(Health Secrets) The use of prenatal ultrasound has increased dramatically within the last decade, despite safety and efficacy concerns. It is estimated by the March of Dimes Birth Defects that 70% of American women have at least one ultrasound during their pregnancy.
At the outset, prenatal ultrasound was used to detect possible problems in the pregnant woman and developing fetus, such as causes of bleeding during pregnancy, breech babies or twins. Ultrasound is very useful in these situations.
However, over the years ultrasound has become part of a routine check-up around 18-20 weeks for most pregnant women. It is not done to detect problems but rather to supposedly improve birth outcomes. It is fairly common to hear pregnant women say that they have an average of 3-4 ultrasounds throughout their pregnancy, even though their pregnancy is considered normal and not high risk.
As with many things in medicine, procedures are done routinely before any research is conducted long-term to study its effects. Such was the case with Thalidomide, an anti-nausea and sedative drug that was introduced in the 1950’s to help with sleeplessness as well as decreasing symptoms of morning sickness. Little did the pregnant women know who took the drug that Thalidomide would cause birth defects. Children of mothers who took Thalidomide were born with various limb defects, such as missing limbs, shorts limbs or too many limbs. The drug was pulled off the market in 1961, after it was found to cause birth defects.
Ultra sound does not improve birth outcomes
Research that has been conducted on the use of ultrasound to improve birth outcomes has consistently shown that this is not the case. Studies that have been conducted since the early 1990’s have shown some disturbing findings, such as increased incidence in perinatal death, dyslexia, left handedness, growth restriction, and decreased cell division as well as delayed speech.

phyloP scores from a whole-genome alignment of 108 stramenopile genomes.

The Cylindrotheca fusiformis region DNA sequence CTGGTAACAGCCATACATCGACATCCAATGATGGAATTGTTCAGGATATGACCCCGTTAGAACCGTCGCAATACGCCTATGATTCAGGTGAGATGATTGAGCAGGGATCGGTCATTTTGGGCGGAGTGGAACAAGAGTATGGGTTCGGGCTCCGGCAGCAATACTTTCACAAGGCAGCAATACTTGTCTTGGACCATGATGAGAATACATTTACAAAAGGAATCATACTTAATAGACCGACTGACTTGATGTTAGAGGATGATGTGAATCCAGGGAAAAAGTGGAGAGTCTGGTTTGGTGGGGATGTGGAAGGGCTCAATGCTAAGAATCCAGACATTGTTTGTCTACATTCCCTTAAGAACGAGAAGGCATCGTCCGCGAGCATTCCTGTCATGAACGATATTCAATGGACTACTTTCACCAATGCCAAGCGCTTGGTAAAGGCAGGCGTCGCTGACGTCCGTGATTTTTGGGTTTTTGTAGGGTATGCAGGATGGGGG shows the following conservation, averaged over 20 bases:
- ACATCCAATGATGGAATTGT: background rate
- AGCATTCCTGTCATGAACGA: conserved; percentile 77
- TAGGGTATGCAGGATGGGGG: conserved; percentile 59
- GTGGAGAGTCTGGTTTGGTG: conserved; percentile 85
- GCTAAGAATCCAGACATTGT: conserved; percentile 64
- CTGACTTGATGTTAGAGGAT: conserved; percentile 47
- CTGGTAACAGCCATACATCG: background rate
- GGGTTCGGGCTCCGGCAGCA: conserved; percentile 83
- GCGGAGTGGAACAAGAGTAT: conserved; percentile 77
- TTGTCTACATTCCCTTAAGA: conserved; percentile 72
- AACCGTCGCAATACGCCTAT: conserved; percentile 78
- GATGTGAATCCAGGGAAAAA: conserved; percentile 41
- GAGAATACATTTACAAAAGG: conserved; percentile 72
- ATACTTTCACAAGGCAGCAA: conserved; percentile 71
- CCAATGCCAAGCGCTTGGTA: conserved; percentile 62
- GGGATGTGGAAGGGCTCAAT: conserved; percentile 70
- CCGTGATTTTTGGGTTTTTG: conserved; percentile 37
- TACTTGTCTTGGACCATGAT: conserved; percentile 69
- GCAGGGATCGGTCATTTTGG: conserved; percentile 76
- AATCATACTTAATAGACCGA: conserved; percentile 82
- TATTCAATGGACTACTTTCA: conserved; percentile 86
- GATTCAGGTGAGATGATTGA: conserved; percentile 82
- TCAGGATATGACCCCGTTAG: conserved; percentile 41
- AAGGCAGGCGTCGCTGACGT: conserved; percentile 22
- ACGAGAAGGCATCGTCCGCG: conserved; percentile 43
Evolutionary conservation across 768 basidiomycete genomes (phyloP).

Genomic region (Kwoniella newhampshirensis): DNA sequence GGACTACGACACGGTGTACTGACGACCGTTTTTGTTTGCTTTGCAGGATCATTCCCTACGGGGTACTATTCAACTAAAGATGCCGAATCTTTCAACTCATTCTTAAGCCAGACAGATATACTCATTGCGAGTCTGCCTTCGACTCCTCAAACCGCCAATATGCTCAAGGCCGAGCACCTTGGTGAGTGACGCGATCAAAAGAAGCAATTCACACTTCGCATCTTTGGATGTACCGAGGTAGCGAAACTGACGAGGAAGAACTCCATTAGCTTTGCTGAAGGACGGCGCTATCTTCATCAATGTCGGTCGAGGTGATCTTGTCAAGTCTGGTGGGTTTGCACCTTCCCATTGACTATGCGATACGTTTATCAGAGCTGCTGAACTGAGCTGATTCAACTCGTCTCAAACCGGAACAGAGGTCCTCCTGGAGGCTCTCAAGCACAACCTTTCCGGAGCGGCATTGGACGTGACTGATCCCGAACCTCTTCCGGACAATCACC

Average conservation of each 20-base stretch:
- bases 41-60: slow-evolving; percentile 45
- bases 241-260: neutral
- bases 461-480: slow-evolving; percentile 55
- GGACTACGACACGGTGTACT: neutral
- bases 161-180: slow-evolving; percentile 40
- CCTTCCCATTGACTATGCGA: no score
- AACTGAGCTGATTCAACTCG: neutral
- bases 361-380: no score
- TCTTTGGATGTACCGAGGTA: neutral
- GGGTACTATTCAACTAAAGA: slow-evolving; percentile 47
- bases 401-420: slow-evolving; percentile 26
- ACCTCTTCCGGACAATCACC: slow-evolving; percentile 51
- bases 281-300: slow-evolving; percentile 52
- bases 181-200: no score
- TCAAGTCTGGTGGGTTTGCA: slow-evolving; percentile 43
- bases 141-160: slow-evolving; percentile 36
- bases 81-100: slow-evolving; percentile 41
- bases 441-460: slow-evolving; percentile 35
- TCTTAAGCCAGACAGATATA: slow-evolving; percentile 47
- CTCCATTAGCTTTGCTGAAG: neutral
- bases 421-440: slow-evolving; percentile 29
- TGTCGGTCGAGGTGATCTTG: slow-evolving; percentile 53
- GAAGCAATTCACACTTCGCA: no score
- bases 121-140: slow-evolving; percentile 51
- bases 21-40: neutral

How does ultrasound work? Ultrasound uses sound waves to create pictures of what the ultrasound is being aimed at. High frequency sound waves are directed at the area being examined. These sound waves bounce back and create a picture. This picture is what you show the soon-to-be grandparents, hang it on your refrigerator and make it the picture on your Christmas card.
Despite the smile this image might bring to your face, you might want to think twice about having a “routine” ultrasound performed.
There has been a growing trend in my chiropractic practice that is a cause for concern. More and more mothers are seeking chiropractic care for children with acid reflux. When I first started practice 10 years ago, I rarely had a mother bringing her child in for acid reflux. Today, it is one of the top reasons that babies are brought to my practice. Why is this? Could the increased incidence of ultrasound play a role? Though chiropractic adjustments help to reduce symptoms of acid reflux dramatically, one has to wonder why acid reflux is so prevalent.
It is important for expectant mothers as well as their partner/spouse/significant other, to do their research on ultrasound before agreeing to a “normal routine procedure”. There are no good reasons to use ultrasound to know the sex of your child or even your expected due date. Babies will be born when they are meant to be born. No ultrasound can predict the exact date of delivery as good as a woman’s body can.
In conclusion, there appears to be more than enough information to conclude that more research needs to be done on ultrasound and its effects on the developing fetus.
Photo by lunar caustic